It’s all fine and well for literature to pit itself against the world’s many political/social/economic systems, but what about literature as a system? Especially in the late-capitalist Western world where so much of what passes for “literature” is an institutionally approved & commercially successful model of public taste preserving the status quo? And especially in the wake of the digital revolution—the web and the social media—within whose celebrity culture fiction becomes increasingly normalised into a commodity system? What about literary experimentalism whose radicalism is deep-frozen, packaged and to be consumed after mild reheating?

David Vichnar on D Harlan Wilson.

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Adults’ Swim. published 30/12/2016

Sex is narration. A good fuck is nonlinear, and probably nascent of anachronic existence, but there is nothing one can say about “sex” without describing a narrative. Imagery, fantasy, the question of origin in one another’s gaze, the repetition of consent through every fantastical act — all of these are world narrative lines sutured to a personal element always already lacking being.

Bradley C. Bergan critiques that ‘ineffable something’ that philosophical and literary texts about sex strive to grasp, his essay concluding in an implosive narrative allegory of its own.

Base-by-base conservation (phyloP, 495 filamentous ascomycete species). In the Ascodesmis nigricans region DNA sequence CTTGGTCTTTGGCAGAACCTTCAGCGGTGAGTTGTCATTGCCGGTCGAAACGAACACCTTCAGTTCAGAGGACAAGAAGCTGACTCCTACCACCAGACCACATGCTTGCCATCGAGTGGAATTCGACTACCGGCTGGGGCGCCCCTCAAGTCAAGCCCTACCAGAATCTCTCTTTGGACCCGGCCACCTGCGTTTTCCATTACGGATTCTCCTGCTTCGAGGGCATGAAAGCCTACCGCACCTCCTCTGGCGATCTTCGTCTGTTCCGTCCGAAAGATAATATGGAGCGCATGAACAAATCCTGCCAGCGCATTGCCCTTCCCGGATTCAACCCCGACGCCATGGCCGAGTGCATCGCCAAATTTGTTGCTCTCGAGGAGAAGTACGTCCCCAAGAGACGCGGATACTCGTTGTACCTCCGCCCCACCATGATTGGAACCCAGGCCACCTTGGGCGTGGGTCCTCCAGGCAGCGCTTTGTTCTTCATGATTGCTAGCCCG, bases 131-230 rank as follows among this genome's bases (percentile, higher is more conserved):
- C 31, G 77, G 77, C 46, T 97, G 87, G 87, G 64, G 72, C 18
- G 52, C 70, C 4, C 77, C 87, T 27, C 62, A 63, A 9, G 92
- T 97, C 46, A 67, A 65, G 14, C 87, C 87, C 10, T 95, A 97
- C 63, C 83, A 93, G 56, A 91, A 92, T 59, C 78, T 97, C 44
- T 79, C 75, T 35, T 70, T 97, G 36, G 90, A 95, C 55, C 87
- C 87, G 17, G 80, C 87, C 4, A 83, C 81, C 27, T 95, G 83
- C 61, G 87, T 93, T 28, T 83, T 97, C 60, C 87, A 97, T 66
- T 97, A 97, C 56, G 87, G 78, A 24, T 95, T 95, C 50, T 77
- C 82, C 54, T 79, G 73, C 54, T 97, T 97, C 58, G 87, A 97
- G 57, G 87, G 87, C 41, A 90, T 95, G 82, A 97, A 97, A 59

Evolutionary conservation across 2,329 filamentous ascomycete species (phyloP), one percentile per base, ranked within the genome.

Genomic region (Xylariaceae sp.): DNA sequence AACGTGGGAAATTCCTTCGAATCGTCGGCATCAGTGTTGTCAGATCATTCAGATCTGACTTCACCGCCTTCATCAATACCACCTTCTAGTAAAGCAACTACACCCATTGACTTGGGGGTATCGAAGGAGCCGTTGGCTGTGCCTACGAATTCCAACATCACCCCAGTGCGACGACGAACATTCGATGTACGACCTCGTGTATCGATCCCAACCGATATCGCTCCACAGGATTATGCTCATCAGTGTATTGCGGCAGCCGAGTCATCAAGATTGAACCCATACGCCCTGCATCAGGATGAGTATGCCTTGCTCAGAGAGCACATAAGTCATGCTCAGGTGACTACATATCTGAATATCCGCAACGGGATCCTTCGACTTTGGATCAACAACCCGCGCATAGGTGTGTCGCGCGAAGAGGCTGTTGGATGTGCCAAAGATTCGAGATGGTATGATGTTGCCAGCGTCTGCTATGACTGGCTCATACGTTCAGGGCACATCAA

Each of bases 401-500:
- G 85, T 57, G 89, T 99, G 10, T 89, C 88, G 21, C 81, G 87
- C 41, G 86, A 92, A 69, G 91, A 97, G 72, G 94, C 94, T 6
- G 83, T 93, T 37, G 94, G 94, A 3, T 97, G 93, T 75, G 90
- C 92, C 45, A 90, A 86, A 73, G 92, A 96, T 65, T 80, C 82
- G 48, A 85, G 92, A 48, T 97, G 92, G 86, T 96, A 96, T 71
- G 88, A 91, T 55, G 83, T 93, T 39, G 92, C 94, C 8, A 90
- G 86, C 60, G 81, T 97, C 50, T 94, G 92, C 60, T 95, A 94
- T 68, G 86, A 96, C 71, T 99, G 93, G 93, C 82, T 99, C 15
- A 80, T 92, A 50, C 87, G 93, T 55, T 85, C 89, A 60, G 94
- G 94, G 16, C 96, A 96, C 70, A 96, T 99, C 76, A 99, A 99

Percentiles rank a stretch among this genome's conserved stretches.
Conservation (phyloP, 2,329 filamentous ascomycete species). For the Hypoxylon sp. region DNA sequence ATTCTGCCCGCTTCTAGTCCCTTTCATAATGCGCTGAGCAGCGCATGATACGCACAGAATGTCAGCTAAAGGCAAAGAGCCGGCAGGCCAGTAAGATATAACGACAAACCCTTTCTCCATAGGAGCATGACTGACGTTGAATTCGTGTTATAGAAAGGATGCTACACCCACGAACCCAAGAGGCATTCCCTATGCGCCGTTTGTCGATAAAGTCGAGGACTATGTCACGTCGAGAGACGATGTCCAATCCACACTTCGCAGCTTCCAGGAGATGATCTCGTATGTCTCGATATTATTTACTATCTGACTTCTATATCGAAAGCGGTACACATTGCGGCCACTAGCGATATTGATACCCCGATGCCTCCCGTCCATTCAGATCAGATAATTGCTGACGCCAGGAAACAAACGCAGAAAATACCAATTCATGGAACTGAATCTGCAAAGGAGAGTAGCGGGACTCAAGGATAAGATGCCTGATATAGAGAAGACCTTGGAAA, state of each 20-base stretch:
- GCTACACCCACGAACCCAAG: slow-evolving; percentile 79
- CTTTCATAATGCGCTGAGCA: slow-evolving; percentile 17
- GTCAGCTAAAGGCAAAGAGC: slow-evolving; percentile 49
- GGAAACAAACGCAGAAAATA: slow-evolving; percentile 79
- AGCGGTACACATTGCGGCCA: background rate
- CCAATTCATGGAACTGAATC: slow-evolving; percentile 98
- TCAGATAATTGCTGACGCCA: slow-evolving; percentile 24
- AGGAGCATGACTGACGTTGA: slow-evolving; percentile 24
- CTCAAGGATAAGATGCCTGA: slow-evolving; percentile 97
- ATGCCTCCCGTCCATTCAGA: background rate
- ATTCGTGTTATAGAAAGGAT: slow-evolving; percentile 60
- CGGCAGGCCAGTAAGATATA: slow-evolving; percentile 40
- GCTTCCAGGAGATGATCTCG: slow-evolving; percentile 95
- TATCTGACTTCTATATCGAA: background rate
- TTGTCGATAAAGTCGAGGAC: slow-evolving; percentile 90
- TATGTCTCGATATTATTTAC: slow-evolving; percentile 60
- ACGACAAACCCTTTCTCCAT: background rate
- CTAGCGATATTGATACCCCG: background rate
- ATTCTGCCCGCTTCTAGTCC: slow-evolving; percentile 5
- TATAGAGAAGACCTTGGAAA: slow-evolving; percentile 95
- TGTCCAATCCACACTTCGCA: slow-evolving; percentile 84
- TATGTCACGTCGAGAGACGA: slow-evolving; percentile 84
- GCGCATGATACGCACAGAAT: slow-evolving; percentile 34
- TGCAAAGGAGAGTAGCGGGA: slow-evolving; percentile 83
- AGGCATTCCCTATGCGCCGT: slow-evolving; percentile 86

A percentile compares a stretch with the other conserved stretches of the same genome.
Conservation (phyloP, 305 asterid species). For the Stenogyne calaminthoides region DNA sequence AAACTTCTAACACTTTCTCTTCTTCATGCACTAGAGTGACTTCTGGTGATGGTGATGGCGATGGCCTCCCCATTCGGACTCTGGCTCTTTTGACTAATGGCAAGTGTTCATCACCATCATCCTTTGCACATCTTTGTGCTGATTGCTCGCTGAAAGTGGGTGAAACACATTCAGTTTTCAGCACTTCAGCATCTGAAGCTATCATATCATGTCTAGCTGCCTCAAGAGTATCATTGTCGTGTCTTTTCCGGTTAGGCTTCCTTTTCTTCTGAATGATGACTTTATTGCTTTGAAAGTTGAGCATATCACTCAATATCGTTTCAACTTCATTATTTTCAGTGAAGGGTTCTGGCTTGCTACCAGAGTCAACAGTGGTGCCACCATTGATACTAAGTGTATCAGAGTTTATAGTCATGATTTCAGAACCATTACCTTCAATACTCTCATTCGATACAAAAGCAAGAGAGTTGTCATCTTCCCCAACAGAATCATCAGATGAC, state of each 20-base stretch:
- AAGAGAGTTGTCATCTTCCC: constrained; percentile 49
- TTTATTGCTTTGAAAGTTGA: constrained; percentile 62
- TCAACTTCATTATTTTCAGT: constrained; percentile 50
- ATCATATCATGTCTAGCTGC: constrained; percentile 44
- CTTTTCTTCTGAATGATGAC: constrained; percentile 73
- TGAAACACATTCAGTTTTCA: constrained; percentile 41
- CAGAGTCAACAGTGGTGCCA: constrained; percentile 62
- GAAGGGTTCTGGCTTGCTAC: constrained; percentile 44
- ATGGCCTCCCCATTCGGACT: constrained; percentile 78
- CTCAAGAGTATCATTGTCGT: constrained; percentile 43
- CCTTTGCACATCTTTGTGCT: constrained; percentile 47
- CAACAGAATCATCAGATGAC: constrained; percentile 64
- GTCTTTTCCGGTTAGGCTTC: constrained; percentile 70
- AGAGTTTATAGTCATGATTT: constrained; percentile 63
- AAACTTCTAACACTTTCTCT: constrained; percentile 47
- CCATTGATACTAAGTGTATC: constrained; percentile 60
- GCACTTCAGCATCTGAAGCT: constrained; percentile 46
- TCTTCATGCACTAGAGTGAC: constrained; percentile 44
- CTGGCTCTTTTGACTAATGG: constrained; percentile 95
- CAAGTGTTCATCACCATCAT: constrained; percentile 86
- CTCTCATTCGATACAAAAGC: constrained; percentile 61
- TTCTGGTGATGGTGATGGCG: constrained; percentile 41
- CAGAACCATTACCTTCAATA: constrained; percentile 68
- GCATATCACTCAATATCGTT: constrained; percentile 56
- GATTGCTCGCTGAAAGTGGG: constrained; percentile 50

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Abstract Journalism published 23/12/2016

Song Machine is a paragon of today’s dominant form of narrative journalism, the longer stuff you can read in nonfiction books and magazines like The New Yorker, Wired, and The NY Times Sunday Magazine — what Robert Boynton called “The New New Journalism.” While Seabrook’s industry is less remunerative than pop music, no doubt, the two have more in common than you’d guess.

Trevor Quirk gets to grips with the new abstract journalism in John Seabrook‘s Song Machine.

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Best and Brightest – Trump’s Cabinet of Oligarchs published 21/12/2016

Trump's Cabinet

Trump’s cabinet has been called “bonkers”, “loathsome”, “white supremacist”, “a who’s who of really despicable people”, a group for which “pervasive Islamophobia [is] a central qualification”, “a cabinet of deplorables”, “a cabinet of billionaires”, and a bog of “swamp things”. They’ve also been referred to as “the great men and women who will be helping to MAKE AMERICA GREAT AGAIN!”

By William Harris.